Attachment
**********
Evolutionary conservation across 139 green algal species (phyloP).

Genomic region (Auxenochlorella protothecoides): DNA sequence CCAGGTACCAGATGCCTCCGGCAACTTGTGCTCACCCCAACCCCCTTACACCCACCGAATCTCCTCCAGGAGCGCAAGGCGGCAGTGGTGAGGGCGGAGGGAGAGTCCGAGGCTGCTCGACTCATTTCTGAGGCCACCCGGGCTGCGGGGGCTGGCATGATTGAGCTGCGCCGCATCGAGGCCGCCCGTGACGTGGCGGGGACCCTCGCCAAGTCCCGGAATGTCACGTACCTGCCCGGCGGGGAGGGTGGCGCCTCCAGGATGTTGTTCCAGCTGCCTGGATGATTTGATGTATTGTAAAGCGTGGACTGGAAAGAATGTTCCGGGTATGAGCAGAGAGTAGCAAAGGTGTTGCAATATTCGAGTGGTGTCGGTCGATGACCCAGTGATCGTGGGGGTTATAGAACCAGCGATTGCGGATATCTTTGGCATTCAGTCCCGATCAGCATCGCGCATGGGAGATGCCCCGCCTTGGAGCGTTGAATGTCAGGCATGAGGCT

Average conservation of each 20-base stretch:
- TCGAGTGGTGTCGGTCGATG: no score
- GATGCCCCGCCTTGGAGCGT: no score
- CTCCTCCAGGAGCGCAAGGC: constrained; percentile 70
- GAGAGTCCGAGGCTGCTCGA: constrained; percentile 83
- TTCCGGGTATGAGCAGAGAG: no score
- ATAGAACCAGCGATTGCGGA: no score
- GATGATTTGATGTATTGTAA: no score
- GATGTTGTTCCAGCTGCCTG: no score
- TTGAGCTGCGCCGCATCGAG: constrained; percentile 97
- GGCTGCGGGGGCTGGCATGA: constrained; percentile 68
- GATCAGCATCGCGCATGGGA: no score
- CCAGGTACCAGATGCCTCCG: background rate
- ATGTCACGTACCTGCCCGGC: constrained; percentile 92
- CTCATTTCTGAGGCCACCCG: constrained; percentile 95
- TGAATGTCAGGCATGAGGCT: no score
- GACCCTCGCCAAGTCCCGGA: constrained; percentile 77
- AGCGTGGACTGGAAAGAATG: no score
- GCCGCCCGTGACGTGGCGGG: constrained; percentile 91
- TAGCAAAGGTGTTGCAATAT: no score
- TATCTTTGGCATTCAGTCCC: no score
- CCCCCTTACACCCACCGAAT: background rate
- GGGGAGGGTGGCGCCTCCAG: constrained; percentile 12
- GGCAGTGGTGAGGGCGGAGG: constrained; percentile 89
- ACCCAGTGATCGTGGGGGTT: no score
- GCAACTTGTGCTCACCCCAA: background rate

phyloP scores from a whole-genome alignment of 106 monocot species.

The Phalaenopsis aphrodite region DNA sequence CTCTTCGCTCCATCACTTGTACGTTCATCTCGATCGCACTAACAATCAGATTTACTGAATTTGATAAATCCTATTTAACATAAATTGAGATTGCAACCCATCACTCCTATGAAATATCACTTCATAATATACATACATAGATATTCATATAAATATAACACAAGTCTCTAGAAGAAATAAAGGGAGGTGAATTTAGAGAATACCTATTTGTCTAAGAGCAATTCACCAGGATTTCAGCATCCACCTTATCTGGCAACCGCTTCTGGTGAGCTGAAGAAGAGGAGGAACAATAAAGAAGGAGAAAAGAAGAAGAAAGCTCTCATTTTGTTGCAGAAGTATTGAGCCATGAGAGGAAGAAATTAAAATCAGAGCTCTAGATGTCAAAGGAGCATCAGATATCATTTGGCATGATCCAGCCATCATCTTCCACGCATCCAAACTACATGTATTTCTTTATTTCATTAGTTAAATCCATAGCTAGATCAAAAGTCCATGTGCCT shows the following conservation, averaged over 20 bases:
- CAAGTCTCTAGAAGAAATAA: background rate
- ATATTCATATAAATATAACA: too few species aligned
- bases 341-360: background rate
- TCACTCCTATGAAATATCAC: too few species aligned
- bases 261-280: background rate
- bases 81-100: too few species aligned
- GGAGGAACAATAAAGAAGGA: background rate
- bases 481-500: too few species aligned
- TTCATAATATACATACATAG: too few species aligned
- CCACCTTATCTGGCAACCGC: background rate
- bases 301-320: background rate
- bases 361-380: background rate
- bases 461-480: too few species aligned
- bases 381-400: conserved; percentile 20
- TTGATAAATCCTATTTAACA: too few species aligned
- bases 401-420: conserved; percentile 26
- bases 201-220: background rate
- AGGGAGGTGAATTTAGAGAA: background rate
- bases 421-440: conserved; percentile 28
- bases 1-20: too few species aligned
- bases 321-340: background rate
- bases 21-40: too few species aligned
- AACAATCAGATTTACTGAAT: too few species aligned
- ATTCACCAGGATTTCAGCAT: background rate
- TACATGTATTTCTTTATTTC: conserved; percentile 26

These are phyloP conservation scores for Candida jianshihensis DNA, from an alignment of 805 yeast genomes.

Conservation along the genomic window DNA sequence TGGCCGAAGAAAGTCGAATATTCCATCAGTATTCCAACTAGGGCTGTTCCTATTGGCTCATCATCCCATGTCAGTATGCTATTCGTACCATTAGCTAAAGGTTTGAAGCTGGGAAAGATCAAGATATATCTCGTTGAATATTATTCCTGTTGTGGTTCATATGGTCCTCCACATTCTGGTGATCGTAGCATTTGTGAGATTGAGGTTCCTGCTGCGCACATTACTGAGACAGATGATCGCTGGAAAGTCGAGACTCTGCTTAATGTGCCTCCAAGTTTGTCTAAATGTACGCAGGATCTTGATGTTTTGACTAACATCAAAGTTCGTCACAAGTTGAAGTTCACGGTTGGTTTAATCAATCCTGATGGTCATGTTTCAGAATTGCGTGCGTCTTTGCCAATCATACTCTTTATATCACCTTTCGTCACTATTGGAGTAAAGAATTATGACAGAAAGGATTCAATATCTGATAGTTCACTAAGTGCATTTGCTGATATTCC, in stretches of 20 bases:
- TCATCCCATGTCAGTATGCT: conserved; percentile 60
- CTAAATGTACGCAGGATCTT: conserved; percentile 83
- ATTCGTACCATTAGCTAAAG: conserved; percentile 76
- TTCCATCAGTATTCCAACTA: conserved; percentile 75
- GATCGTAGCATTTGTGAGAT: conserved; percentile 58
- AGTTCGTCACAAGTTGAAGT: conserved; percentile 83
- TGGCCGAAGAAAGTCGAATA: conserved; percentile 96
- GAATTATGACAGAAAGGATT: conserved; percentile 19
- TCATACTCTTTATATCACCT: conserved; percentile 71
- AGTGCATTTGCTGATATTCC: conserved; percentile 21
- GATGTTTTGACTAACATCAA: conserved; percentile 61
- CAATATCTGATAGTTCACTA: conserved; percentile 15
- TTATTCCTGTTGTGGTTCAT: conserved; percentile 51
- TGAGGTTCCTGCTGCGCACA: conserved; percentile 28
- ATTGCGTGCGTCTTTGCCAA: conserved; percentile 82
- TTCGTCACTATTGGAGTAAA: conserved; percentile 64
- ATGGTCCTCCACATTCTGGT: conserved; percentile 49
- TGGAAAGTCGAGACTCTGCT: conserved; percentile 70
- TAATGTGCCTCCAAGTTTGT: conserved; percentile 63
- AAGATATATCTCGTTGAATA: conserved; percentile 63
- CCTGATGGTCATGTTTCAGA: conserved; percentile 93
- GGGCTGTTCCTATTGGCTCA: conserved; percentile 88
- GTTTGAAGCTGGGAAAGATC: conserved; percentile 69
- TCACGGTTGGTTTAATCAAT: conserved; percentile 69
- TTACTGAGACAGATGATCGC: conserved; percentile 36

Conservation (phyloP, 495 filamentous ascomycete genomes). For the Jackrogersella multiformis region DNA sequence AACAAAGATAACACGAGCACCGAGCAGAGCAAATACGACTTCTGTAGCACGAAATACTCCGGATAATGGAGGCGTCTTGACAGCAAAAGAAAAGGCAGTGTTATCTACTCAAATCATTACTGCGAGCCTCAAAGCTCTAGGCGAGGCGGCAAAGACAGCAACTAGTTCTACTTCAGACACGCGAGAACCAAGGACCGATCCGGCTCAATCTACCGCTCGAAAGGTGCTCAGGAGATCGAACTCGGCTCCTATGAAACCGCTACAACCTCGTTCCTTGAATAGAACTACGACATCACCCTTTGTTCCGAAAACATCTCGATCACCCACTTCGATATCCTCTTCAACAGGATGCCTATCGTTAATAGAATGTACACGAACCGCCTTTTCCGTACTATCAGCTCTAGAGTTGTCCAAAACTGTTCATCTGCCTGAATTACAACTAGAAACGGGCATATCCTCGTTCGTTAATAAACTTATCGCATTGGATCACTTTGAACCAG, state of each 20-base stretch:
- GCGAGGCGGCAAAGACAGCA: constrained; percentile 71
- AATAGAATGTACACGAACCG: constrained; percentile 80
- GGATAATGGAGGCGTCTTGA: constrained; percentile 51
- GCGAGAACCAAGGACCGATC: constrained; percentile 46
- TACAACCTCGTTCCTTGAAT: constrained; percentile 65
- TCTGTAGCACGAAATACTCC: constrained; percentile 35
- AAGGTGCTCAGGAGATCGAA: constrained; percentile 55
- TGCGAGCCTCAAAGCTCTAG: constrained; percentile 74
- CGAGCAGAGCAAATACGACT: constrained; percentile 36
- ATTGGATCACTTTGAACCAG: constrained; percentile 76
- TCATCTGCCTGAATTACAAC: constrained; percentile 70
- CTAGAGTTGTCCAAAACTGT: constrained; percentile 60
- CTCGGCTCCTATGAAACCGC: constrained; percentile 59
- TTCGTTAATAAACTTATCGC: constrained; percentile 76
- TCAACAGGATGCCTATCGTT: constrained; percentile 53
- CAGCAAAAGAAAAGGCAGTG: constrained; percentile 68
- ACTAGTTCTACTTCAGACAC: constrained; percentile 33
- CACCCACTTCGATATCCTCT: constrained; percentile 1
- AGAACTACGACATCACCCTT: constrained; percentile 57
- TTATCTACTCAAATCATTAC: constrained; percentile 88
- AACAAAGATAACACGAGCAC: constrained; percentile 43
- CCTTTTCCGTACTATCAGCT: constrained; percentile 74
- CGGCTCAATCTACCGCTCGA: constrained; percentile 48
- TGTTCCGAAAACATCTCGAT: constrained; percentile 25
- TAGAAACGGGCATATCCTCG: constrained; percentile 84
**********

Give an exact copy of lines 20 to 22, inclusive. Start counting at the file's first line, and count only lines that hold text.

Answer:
- AGCGTGGACTGGAAAGAATG: no score
- GCCGCCCGTGACGTGGCGGG: constrained; percentile 91
- TAGCAAAGGTGTTGCAATAT: no score